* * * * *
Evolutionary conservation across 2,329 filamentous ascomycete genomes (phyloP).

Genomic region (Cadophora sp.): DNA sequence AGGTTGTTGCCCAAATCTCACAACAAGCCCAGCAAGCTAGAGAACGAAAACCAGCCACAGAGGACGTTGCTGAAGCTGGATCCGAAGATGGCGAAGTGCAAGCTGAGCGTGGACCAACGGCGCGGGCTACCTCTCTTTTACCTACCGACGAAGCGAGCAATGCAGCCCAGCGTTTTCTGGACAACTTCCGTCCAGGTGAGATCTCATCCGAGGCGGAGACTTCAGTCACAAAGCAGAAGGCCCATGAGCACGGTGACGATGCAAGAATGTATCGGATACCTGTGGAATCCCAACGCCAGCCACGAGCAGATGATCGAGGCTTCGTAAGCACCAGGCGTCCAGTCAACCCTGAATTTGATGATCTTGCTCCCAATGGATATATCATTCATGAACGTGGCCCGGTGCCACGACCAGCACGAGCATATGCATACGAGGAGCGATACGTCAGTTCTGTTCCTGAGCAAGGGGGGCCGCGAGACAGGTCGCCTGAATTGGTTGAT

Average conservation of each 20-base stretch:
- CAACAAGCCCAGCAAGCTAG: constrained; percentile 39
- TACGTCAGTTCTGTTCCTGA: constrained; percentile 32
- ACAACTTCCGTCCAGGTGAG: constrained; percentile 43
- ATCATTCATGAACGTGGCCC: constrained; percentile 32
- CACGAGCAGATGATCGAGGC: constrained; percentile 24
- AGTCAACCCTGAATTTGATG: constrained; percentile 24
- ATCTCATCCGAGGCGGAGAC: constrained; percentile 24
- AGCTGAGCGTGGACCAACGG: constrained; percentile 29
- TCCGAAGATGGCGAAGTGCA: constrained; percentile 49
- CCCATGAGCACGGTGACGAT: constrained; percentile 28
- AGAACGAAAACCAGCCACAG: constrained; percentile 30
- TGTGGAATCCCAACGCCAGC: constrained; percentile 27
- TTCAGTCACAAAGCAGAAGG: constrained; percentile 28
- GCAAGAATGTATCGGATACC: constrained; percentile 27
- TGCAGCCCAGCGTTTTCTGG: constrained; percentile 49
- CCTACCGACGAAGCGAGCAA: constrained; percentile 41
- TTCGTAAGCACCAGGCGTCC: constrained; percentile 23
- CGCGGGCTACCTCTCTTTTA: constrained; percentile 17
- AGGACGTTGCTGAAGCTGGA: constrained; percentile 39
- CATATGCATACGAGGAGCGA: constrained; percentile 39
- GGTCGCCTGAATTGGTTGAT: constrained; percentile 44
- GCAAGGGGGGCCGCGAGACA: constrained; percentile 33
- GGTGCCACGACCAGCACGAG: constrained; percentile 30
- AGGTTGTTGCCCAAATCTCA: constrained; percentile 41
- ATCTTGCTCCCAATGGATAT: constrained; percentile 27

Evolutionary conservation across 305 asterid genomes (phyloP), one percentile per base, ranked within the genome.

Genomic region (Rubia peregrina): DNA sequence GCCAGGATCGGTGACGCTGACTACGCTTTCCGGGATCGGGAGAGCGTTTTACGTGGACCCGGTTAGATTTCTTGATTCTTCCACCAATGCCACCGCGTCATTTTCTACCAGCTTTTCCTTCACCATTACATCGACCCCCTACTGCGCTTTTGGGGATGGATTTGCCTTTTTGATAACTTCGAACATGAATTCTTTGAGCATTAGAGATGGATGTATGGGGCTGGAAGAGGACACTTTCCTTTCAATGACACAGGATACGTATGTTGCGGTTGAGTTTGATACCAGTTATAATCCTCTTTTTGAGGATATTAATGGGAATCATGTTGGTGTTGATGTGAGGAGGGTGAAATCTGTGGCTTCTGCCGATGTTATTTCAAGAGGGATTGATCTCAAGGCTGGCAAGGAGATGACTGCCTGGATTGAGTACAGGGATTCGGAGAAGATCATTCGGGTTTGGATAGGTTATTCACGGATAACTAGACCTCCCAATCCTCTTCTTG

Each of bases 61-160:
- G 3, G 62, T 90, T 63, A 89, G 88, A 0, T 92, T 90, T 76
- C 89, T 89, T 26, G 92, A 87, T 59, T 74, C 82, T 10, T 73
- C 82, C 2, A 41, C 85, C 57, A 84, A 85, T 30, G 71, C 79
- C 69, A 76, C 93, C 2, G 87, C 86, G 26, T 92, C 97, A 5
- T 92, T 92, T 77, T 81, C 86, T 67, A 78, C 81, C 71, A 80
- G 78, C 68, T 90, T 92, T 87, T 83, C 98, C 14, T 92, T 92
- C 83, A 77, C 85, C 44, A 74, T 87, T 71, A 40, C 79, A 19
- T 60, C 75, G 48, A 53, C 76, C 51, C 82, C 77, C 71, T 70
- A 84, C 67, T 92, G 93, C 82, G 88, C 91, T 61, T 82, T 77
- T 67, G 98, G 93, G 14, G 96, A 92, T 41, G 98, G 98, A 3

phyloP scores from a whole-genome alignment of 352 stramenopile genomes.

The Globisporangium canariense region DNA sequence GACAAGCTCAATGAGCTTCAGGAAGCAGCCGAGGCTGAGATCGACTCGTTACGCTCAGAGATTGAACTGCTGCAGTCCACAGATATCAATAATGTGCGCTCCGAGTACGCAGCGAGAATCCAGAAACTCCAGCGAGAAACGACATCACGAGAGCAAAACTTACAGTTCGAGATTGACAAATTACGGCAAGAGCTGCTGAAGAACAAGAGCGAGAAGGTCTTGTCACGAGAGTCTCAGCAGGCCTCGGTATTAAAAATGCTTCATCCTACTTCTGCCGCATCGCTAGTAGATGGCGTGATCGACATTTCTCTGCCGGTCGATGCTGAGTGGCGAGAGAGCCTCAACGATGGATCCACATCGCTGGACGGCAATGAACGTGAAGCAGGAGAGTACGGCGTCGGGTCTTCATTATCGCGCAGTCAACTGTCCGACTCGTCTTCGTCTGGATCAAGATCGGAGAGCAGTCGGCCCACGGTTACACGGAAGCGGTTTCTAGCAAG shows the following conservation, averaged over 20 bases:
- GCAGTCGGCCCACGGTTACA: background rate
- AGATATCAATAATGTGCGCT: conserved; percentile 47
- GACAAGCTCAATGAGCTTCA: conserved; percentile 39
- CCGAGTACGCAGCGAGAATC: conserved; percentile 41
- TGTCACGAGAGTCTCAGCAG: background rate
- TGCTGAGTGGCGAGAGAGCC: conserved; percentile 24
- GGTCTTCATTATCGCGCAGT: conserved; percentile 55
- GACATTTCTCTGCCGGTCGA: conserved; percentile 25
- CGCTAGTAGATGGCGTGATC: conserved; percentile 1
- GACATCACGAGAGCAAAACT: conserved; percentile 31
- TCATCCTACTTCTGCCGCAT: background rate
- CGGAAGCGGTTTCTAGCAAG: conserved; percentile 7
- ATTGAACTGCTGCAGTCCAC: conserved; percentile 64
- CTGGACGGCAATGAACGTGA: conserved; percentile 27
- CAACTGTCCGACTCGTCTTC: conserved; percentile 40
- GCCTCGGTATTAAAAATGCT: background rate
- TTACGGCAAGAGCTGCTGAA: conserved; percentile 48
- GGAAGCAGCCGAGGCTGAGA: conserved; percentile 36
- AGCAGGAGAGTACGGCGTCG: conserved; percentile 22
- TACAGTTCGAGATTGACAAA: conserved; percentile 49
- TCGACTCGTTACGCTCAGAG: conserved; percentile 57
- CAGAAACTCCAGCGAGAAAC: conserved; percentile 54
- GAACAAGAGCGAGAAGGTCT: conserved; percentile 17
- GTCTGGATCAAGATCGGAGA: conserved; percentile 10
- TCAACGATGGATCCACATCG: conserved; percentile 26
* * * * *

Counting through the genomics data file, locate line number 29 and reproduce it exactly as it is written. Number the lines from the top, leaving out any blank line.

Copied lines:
Evolutionary conservation across 305 asterid genomes (phyloP), one percentile per base, ranked within the genome.